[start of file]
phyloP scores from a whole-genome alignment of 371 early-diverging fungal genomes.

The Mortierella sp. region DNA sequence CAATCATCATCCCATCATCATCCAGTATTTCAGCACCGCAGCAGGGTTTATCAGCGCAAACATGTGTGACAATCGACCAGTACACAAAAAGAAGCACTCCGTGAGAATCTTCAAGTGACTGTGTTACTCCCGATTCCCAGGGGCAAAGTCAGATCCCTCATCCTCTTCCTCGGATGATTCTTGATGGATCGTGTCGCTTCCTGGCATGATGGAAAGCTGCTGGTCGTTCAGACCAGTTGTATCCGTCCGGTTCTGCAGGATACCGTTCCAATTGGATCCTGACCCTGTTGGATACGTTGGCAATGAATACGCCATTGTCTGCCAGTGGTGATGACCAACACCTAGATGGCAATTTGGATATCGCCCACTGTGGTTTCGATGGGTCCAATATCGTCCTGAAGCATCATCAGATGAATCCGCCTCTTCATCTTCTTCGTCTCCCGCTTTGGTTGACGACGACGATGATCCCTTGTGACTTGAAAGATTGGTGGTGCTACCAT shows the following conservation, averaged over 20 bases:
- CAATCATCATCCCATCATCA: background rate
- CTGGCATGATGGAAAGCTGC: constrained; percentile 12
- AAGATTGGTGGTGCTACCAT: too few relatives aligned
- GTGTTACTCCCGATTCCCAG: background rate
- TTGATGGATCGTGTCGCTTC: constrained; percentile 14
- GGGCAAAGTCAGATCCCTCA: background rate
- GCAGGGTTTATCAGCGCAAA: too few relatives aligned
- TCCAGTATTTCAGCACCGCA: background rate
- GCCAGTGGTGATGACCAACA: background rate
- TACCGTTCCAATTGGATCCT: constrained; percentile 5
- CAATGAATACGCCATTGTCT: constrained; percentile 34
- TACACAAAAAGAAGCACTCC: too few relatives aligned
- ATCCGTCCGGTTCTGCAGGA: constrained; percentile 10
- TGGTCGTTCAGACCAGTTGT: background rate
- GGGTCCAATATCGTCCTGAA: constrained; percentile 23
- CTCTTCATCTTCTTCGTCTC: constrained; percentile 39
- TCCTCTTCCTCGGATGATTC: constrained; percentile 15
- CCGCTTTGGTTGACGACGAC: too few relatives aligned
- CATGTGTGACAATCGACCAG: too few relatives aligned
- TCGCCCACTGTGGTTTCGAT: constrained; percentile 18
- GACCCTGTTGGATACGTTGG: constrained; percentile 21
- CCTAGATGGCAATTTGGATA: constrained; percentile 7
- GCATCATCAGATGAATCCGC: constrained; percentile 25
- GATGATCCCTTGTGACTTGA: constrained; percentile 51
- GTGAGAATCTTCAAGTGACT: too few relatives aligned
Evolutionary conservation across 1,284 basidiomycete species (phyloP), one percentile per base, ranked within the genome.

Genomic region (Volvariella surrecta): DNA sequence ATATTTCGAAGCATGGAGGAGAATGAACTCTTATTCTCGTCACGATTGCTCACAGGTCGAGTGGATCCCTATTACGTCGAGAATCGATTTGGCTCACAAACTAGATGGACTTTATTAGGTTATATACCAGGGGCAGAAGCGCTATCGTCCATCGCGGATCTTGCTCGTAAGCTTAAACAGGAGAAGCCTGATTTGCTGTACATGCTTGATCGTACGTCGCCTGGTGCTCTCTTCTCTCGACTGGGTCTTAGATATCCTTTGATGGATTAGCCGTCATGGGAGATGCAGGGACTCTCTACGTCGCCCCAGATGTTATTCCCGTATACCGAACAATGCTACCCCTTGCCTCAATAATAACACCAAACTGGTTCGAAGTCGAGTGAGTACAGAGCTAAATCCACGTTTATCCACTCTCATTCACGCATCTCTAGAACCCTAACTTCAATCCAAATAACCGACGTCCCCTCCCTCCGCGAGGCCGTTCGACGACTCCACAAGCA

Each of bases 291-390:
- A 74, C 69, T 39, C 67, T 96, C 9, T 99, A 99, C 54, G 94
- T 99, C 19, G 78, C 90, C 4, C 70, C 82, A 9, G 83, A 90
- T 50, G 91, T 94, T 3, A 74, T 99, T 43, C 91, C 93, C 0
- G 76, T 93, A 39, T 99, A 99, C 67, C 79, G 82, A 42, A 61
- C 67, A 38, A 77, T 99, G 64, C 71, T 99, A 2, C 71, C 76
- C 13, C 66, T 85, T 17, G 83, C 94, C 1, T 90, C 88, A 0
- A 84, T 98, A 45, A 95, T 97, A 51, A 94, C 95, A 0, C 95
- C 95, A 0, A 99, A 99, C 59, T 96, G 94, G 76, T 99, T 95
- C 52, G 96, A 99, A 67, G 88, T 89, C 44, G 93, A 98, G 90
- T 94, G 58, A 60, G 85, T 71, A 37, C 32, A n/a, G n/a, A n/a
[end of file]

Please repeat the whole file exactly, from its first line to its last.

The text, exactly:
phyloP scores from a whole-genome alignment of 371 early-diverging fungal genomes.

The Mortierella sp. region DNA sequence CAATCATCATCCCATCATCATCCAGTATTTCAGCACCGCAGCAGGGTTTATCAGCGCAAACATGTGTGACAATCGACCAGTACACAAAAAGAAGCACTCCGTGAGAATCTTCAAGTGACTGTGTTACTCCCGATTCCCAGGGGCAAAGTCAGATCCCTCATCCTCTTCCTCGGATGATTCTTGATGGATCGTGTCGCTTCCTGGCATGATGGAAAGCTGCTGGTCGTTCAGACCAGTTGTATCCGTCCGGTTCTGCAGGATACCGTTCCAATTGGATCCTGACCCTGTTGGATACGTTGGCAATGAATACGCCATTGTCTGCCAGTGGTGATGACCAACACCTAGATGGCAATTTGGATATCGCCCACTGTGGTTTCGATGGGTCCAATATCGTCCTGAAGCATCATCAGATGAATCCGCCTCTTCATCTTCTTCGTCTCCCGCTTTGGTTGACGACGACGATGATCCCTTGTGACTTGAAAGATTGGTGGTGCTACCAT shows the following conservation, averaged over 20 bases:
- CAATCATCATCCCATCATCA: background rate
- CTGGCATGATGGAAAGCTGC: constrained; percentile 12
- AAGATTGGTGGTGCTACCAT: too few relatives aligned
- GTGTTACTCCCGATTCCCAG: background rate
- TTGATGGATCGTGTCGCTTC: constrained; percentile 14
- GGGCAAAGTCAGATCCCTCA: background rate
- GCAGGGTTTATCAGCGCAAA: too few relatives aligned
- TCCAGTATTTCAGCACCGCA: background rate
- GCCAGTGGTGATGACCAACA: background rate
- TACCGTTCCAATTGGATCCT: constrained; percentile 5
- CAATGAATACGCCATTGTCT: constrained; percentile 34
- TACACAAAAAGAAGCACTCC: too few relatives aligned
- ATCCGTCCGGTTCTGCAGGA: constrained; percentile 10
- TGGTCGTTCAGACCAGTTGT: background rate
- GGGTCCAATATCGTCCTGAA: constrained; percentile 23
- CTCTTCATCTTCTTCGTCTC: constrained; percentile 39
- TCCTCTTCCTCGGATGATTC: constrained; percentile 15
- CCGCTTTGGTTGACGACGAC: too few relatives aligned
- CATGTGTGACAATCGACCAG: too few relatives aligned
- TCGCCCACTGTGGTTTCGAT: constrained; percentile 18
- GACCCTGTTGGATACGTTGG: constrained; percentile 21
- CCTAGATGGCAATTTGGATA: constrained; percentile 7
- GCATCATCAGATGAATCCGC: constrained; percentile 25
- GATGATCCCTTGTGACTTGA: constrained; percentile 51
- GTGAGAATCTTCAAGTGACT: too few relatives aligned
Evolutionary conservation across 1,284 basidiomycete species (phyloP), one percentile per base, ranked within the genome.

Genomic region (Volvariella surrecta): DNA sequence ATATTTCGAAGCATGGAGGAGAATGAACTCTTATTCTCGTCACGATTGCTCACAGGTCGAGTGGATCCCTATTACGTCGAGAATCGATTTGGCTCACAAACTAGATGGACTTTATTAGGTTATATACCAGGGGCAGAAGCGCTATCGTCCATCGCGGATCTTGCTCGTAAGCTTAAACAGGAGAAGCCTGATTTGCTGTACATGCTTGATCGTACGTCGCCTGGTGCTCTCTTCTCTCGACTGGGTCTTAGATATCCTTTGATGGATTAGCCGTCATGGGAGATGCAGGGACTCTCTACGTCGCCCCAGATGTTATTCCCGTATACCGAACAATGCTACCCCTTGCCTCAATAATAACACCAAACTGGTTCGAAGTCGAGTGAGTACAGAGCTAAATCCACGTTTATCCACTCTCATTCACGCATCTCTAGAACCCTAACTTCAATCCAAATAACCGACGTCCCCTCCCTCCGCGAGGCCGTTCGACGACTCCACAAGCA

Each of bases 291-390:
- A 74, C 69, T 39, C 67, T 96, C 9, T 99, A 99, C 54, G 94
- T 99, C 19, G 78, C 90, C 4, C 70, C 82, A 9, G 83, A 90
- T 50, G 91, T 94, T 3, A 74, T 99, T 43, C 91, C 93, C 0
- G 76, T 93, A 39, T 99, A 99, C 67, C 79, G 82, A 42, A 61
- C 67, A 38, A 77, T 99, G 64, C 71, T 99, A 2, C 71, C 76
- C 13, C 66, T 85, T 17, G 83, C 94, C 1, T 90, C 88, A 0
- A 84, T 98, A 45, A 95, T 97, A 51, A 94, C 95, A 0, C 95
- C 95, A 0, A 99, A 99, C 59, T 96, G 94, G 76, T 99, T 95
- C 52, G 96, A 99, A 67, G 88, T 89, C 44, G 93, A 98, G 90
- T 94, G 58, A 60, G 85, T 71, A 37, C 32, A n/a, G n/a, A n/a